UT alumnus chronicles Austin’s era of public access television with documentary


Thomas Boswell

UT alumnus John Moore’s documentary “When We Were Live” looks to chronicle the age before webshows, vlogs and Vines, when Austinites used public access television to show off characters from all walks of life.  

During the ’80s and ’90s — what Moore called the “golden age” of public access — Austinites hoping to be on TV or promote activism looked to community television stations as a medium for expression. By using old footage and focusing on key characters, Moore hopes to show Austin’s contribution to public access television.    

“We say it’s a film about Austin, but Austin is a microcosm,” Moore said. “By fanning this one town, we really see what the heart of this generation and this medium was.”

Before the digital age, Moore said it was much more difficult for people to express themselves to a large audience, but now everyone has a camera and the ability to upload videos to the Internet.

“We live in a film generation. Everybody is a filmmaker these days,” Moore said. “It’s really important to know where those roots began, and I also think [our footage] is hilarious.”

Moore aims to showcase Austin’s role in foreshadowing today’s viral video culture. He said Austin’s “weirdness” during the public access era is significant because people around the world used to be much more reserved.

“Today, people are encouraged to make weird videos, to broadcast themselves dumping ice on their heads — things like that,” Moore said. “I don’t think, in the ’80s and ’90s, people were as open to that. But there was something about Austin that encouraged people to be extreme and be themselves, which I think was really ahead of its time.”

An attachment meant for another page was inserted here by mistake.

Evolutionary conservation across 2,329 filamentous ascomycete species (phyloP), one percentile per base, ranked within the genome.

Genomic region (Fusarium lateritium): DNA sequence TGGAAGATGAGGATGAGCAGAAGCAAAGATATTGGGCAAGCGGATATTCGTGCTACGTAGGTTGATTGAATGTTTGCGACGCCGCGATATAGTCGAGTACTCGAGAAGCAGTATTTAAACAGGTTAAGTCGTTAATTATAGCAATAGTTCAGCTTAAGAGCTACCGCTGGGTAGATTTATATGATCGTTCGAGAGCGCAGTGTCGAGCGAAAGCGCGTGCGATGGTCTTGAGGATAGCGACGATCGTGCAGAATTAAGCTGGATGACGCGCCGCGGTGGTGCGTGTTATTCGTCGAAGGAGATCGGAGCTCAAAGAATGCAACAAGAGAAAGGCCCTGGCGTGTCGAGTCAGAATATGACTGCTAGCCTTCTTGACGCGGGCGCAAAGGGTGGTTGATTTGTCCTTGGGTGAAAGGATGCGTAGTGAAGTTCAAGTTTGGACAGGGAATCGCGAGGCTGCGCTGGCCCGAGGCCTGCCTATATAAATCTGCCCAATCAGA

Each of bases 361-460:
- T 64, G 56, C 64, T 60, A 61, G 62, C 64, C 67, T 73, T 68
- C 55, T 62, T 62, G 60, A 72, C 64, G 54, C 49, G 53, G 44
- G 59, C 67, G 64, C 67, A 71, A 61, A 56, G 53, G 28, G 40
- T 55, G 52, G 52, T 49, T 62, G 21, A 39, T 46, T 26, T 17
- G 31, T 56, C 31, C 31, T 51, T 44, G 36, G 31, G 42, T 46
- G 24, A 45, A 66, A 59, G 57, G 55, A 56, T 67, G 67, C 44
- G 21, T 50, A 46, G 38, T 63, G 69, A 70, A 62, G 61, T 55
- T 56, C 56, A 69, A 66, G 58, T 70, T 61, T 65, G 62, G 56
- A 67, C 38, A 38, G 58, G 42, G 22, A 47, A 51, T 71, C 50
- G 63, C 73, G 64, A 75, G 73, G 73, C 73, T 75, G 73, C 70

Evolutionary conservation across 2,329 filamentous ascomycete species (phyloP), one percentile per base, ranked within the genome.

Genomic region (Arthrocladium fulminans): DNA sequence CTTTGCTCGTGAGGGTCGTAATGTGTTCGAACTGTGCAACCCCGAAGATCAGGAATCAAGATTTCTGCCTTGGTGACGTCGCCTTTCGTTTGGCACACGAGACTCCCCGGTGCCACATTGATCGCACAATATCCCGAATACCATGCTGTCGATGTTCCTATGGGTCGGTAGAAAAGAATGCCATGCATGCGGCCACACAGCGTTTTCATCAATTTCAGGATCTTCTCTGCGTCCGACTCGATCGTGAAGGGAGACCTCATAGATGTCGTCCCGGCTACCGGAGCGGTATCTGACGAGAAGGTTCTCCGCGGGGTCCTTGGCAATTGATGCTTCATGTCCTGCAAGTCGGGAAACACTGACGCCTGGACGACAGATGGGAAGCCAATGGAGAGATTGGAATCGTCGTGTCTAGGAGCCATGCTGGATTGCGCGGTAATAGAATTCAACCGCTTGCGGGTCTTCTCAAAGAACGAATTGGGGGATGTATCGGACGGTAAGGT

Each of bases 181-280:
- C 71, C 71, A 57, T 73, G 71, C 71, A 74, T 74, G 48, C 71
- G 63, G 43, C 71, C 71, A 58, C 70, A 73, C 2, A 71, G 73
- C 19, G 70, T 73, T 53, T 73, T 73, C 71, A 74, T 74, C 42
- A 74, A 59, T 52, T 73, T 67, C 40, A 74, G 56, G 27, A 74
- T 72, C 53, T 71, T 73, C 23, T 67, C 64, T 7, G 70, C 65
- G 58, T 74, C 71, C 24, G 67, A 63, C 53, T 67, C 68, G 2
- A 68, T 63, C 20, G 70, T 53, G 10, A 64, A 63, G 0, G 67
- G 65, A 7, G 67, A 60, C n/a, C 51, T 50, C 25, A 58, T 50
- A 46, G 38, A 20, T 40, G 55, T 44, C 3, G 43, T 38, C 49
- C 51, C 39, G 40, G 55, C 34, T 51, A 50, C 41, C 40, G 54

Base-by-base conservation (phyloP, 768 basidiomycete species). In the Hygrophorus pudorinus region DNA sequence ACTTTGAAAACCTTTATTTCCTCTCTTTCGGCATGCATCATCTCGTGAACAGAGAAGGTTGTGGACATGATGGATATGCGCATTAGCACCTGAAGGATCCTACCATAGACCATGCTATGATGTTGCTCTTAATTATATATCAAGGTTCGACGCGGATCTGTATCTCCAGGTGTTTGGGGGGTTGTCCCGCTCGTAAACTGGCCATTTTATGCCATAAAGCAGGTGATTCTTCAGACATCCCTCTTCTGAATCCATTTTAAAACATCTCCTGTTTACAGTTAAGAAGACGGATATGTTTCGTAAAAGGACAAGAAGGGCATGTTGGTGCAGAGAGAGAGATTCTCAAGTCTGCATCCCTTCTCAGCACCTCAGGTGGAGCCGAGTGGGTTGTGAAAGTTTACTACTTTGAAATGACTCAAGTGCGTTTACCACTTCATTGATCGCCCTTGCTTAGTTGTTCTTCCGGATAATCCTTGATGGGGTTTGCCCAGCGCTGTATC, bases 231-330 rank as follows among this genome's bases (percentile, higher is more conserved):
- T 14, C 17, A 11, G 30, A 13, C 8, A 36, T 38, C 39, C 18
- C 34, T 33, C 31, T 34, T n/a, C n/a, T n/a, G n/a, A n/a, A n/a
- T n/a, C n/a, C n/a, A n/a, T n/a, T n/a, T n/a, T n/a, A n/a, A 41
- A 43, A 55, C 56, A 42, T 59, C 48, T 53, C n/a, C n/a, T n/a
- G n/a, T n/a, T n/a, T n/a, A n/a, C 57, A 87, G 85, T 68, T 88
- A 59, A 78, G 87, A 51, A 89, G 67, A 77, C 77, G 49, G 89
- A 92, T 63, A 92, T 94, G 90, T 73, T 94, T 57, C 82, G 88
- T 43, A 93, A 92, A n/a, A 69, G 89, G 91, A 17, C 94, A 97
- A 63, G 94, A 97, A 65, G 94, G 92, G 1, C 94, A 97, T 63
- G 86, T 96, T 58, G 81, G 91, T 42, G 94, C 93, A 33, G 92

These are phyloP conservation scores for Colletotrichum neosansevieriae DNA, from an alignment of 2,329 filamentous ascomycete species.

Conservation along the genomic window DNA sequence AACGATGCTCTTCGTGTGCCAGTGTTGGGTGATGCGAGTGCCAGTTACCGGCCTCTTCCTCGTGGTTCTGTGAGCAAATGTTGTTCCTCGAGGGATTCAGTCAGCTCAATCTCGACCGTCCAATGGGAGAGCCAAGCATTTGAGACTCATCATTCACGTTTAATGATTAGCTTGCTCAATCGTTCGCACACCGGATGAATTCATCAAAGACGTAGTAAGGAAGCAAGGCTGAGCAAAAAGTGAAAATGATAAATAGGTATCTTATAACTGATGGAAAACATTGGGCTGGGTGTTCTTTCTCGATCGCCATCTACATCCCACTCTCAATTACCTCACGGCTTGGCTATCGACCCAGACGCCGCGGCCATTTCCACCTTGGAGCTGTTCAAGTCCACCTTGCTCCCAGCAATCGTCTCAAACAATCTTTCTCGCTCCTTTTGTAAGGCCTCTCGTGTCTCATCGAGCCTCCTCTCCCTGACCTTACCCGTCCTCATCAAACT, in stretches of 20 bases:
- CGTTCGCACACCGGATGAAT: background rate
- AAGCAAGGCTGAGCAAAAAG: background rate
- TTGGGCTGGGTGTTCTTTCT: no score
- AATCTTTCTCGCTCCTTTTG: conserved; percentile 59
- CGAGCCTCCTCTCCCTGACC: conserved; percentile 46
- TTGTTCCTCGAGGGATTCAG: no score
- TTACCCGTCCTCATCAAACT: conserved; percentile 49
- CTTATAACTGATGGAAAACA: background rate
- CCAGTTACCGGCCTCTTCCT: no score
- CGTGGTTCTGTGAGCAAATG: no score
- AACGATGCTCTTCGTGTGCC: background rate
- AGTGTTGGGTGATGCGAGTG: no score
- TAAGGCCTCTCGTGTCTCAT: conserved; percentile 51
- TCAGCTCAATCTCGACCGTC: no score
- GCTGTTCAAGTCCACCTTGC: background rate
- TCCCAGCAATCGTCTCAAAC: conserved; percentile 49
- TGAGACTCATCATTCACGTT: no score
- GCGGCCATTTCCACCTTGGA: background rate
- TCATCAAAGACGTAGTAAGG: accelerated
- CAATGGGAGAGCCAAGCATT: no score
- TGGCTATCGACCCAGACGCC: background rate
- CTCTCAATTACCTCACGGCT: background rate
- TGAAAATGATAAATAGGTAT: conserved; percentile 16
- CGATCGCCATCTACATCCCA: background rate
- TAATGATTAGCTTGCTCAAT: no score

Moore bases a majority of his film on archival footage supplemented by his interviews with former public access stars. He hopes to frame his story by focusing on characters that represented the Austin community at the time such as drag queen Carmen Banana and talk show host Livia Squires.

“I’m not trying to cram 42 years of Austin access history into two hours,” Moore said. “I listen to their stories and then hunt down the individual footage for what they are saying.”

To cover production costs, Moore and Theresa Claiborne, his marketing producer, launched a Kickstarter campaign to raise $16,000 by Sunday. With fewer than 72 hours to go, the campaign has raised more than $13,000.

“We have choices — we could go the route of looking for corporate sponsorship,” Claiborne said. “But honestly, there is a balance we have to strike. We are trying to tell a story about independent and creative people, and the sponsors we are getting through Kickstarter share that value set.”

Moore said the most rewarding part of the project has been connecting with former public-access stars and helping them re-live their years on television. Regardless of the Kickstarter campaign’s outcome, they plan on completing the film and sharing these stories with a new generation.

“All the cogs are in place — everybody is ready to help me,” Moore said. “I plan on making this movie no matter what, but the universe is kinda aligned right now.”